Pakistan has decided to resume trade with India after a break since August 2019. According to decision approved by Pakistan’s Cabinet Economic Coordination Committee, Pakistani traders will import cotton, yarn and sugar from India.
Sources said that the private sector is allowed to import half a million tonnes of white sugar from India and cotton will be imported via land routes until 30 June 2021 to provide relief to the textile industry. Pakistan has to import cheaper Indian cotton to meet the shortfall.
The development marks the resumption of trade between the two archrivals after a suspension of 20 months against the backdrop of a series of confidence-building measures between India and Pakistan.
Pakistan had ceased to trade and downgraded the diplomatic ties with India in August 2019 after New Delhi revoked autonomy for the former state of Jammu and Kashmir.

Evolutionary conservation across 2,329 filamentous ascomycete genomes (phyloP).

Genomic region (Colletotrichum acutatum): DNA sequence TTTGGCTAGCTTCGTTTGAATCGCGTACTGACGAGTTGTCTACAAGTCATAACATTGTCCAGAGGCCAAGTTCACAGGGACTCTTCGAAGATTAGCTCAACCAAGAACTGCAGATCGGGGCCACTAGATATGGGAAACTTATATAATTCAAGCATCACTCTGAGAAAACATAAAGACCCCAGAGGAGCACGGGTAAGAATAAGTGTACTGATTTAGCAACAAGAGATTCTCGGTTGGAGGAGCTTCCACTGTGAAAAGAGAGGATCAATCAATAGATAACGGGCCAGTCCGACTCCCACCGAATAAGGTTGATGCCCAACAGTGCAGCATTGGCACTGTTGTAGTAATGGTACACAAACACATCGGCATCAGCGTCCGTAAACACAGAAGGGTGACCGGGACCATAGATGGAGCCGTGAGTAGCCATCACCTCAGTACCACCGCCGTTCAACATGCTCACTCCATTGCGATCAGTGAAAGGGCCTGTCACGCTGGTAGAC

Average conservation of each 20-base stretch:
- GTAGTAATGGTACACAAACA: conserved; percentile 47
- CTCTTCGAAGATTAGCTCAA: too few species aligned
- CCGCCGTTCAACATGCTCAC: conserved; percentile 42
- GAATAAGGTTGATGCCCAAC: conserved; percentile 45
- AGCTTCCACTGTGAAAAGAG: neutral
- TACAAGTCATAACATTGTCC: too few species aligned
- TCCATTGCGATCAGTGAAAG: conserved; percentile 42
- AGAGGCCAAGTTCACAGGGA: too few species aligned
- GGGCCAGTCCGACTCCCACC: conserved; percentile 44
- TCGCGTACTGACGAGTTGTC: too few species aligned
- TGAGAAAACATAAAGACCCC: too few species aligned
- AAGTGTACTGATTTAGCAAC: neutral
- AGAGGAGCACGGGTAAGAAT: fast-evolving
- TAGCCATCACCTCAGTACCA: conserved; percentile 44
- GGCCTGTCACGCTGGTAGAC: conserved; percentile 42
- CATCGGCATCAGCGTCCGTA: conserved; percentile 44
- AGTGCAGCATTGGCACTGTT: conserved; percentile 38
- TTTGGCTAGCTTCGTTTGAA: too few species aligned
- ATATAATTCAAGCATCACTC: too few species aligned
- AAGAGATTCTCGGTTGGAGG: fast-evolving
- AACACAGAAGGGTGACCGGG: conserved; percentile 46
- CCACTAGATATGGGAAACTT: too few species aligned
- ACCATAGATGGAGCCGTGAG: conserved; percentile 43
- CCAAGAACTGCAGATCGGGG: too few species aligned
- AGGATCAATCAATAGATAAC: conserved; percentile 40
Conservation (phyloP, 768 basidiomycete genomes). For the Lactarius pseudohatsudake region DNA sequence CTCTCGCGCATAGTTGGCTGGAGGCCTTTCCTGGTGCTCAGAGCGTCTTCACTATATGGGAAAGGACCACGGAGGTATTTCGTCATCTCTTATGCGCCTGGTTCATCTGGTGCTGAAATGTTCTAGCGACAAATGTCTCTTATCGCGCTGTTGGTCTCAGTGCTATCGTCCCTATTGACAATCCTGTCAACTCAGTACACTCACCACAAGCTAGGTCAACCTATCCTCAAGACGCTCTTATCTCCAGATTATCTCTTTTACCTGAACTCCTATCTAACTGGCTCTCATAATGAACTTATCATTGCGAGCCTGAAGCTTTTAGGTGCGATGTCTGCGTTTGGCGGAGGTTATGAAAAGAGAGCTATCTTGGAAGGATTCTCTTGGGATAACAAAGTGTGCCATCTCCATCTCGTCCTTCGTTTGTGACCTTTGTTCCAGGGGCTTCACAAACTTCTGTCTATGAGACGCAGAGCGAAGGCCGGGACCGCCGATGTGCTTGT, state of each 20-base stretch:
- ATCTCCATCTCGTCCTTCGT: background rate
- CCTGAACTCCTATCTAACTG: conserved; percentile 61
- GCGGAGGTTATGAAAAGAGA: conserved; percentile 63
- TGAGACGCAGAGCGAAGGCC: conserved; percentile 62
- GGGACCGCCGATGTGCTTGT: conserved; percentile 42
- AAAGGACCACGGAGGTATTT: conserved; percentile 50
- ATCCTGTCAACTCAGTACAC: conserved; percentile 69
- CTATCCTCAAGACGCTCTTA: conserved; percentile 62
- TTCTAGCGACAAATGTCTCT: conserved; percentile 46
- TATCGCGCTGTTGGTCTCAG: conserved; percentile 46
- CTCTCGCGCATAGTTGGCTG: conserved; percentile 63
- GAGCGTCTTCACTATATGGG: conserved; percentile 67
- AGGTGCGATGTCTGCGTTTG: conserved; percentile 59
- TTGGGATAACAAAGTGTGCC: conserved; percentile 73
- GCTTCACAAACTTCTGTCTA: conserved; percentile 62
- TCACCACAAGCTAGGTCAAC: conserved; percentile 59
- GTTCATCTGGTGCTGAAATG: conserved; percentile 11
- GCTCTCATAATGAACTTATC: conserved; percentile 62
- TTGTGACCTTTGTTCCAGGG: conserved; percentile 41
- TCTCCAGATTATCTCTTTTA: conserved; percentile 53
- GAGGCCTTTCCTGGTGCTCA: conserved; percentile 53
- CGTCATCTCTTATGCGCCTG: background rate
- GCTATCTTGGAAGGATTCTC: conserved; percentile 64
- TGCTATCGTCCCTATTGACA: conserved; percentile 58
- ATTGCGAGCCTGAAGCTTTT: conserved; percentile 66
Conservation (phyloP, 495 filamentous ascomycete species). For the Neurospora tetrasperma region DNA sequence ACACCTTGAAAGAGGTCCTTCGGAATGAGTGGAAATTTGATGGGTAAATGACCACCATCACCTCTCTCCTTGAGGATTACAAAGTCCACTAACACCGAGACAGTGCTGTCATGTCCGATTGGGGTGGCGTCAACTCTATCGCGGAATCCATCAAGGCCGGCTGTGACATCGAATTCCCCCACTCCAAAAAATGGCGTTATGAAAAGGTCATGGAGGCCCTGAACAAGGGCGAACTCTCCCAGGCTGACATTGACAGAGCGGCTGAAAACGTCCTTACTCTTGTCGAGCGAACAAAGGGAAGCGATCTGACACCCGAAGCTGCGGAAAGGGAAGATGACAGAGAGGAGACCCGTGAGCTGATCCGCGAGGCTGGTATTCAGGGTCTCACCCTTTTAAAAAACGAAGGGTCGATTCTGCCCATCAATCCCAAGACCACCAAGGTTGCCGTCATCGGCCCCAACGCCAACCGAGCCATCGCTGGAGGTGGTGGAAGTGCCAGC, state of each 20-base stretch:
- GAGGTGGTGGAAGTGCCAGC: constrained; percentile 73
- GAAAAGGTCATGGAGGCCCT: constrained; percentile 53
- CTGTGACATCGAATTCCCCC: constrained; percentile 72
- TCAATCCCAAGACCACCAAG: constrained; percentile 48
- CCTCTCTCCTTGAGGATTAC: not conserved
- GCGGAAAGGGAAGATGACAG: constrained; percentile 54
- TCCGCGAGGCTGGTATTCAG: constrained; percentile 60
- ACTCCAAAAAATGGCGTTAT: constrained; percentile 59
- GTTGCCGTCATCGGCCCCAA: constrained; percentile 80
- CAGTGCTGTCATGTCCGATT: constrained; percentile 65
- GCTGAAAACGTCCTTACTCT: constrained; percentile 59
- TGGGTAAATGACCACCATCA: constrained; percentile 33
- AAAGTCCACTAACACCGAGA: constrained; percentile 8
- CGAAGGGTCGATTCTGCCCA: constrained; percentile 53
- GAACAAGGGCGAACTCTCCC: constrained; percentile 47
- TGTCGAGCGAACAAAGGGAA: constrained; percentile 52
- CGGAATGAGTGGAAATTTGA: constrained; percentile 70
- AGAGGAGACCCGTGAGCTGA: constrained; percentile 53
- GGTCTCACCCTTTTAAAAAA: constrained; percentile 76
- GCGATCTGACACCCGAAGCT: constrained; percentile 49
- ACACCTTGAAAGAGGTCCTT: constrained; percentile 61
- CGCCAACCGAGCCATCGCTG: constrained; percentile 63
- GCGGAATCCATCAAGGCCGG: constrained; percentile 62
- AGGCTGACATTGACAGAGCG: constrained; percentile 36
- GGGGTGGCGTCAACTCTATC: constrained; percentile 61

The first hint that trade might recommence came on 25 February when both countries pledged to respect a 2003 cease-fire agreement along the Line of Control in Kashmir. The two countries' armies also held a meeting to review the decision for a cease-fire along the border last week. The two sides have repeatedly accused one another of violating the 2003 agreement in recent years.
Last week, Indian Prime Minister Narendra Modi also sent good wishes to his Pakistan counterpart, Imran Khan, on Pakistan’s National Day, which marked the resumption of communication at the highest level.
“As a neighbouring country, India desires cordial relations with the people of Pakistan. For this, an environment of trust, devoid of terror and hostility, is imperative,” Modi said in a letter addressed to his Pakistan counterpart.
Imran Khan wrote back on Tuesday to Narendra Modi and said that "an enabling environment” should be created for “result-oriented dialogue”.
Earlier this month, several media reported that the United Arab Emirates is responsible for broking the talks which led to last month’s surprise joint statement by India and Pakistan.
The dispute over Jammu and Kashmir has been going on since 1947. New Delhi claims sovereignty over the entirety of the Jammu and Kashmir region, currently divided by the Line of Control (LoC) between India and Pakistan.